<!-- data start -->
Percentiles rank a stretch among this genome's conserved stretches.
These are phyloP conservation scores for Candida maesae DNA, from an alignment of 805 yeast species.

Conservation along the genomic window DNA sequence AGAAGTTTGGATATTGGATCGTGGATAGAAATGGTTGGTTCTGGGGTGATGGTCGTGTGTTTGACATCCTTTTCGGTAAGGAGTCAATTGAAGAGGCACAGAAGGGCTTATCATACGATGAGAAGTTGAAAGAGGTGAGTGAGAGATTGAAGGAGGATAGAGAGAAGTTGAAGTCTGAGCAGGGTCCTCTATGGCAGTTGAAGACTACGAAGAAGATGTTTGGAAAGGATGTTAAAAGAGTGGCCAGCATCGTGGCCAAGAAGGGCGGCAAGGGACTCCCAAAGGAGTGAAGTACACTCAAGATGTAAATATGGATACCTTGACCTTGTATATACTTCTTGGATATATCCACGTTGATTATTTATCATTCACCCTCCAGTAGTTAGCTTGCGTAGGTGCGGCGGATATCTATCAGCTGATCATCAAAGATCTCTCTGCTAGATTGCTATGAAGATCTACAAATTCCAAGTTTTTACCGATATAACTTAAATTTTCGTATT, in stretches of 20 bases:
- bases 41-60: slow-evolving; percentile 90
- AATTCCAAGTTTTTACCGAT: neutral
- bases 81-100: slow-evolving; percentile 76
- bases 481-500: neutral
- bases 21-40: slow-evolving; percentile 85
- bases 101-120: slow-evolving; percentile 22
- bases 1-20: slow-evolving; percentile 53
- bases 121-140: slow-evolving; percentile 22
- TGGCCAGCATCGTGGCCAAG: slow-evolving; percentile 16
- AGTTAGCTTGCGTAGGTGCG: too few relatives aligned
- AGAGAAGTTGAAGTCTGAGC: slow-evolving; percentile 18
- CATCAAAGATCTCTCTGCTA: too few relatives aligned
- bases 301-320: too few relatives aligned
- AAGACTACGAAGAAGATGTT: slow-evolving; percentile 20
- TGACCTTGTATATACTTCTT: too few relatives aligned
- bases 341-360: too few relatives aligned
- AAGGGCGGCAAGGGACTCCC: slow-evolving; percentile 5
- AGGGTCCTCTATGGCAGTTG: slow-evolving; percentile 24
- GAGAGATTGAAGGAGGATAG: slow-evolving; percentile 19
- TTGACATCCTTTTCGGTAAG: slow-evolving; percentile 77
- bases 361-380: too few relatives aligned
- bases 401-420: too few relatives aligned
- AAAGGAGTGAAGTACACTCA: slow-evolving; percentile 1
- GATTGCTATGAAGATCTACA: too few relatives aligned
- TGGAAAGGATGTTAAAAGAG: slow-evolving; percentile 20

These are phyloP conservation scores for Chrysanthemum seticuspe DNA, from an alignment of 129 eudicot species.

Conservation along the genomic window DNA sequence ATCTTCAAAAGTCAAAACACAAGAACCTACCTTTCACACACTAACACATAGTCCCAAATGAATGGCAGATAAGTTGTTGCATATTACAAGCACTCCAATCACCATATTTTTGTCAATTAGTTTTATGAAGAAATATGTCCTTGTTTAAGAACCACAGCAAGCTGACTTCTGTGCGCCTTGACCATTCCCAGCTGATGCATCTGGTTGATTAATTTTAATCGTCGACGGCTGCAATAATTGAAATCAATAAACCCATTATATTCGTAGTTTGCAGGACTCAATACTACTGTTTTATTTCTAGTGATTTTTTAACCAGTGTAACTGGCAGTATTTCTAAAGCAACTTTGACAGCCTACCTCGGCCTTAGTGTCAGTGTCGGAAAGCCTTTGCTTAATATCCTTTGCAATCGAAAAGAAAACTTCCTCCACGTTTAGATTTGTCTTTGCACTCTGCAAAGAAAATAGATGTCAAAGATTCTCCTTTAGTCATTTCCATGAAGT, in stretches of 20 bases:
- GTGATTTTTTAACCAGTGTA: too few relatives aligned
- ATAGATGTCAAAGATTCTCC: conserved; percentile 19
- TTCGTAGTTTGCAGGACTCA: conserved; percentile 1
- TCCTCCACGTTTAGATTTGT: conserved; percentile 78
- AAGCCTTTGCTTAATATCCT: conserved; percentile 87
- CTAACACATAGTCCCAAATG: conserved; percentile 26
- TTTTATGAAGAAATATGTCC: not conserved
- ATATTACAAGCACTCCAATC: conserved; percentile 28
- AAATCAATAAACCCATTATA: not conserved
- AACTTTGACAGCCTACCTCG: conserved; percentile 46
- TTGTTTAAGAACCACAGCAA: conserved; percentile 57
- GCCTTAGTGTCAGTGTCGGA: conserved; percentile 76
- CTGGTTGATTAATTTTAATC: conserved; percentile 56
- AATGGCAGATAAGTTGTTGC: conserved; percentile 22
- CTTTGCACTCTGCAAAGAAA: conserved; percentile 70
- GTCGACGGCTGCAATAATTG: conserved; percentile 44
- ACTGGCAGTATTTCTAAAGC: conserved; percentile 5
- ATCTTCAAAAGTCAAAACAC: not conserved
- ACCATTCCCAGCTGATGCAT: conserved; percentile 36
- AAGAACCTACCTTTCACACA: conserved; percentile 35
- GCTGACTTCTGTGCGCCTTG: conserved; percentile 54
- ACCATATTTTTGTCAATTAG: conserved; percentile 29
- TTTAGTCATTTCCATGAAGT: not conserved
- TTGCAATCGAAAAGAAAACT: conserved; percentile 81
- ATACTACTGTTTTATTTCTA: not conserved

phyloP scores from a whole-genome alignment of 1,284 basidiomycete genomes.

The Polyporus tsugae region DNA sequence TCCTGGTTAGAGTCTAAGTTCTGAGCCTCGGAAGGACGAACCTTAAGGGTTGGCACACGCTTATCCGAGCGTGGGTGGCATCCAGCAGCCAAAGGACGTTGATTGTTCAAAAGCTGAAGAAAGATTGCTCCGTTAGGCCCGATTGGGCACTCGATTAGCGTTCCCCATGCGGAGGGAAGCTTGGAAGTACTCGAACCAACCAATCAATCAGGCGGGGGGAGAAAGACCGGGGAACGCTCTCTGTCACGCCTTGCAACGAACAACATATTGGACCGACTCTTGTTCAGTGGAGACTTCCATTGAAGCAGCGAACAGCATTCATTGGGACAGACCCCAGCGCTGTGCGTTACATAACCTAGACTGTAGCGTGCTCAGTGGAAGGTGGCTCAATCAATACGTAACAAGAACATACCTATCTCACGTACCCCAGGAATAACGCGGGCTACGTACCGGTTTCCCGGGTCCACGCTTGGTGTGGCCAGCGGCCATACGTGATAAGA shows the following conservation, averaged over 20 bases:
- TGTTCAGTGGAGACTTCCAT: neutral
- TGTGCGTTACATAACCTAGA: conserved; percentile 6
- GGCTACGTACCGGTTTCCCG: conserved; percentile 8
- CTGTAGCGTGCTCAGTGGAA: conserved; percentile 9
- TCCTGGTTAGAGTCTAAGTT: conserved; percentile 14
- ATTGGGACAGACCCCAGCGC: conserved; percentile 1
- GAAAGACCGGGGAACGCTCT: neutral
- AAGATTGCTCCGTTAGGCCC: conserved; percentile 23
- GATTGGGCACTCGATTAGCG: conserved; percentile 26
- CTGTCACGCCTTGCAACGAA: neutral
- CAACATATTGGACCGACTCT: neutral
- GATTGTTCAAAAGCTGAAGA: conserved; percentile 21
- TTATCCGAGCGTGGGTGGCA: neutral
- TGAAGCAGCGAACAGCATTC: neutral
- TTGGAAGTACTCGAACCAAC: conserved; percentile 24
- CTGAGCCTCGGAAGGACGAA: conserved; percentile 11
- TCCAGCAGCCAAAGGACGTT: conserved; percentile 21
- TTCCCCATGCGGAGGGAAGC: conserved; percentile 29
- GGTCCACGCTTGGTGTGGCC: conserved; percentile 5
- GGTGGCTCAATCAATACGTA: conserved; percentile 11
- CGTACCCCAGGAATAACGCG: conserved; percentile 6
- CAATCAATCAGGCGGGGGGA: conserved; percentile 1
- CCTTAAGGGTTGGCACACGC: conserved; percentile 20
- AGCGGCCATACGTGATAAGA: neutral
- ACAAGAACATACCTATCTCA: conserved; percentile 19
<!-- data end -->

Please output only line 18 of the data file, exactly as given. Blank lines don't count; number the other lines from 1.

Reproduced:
- TGACCTTGTATATACTTCTT: too few relatives aligned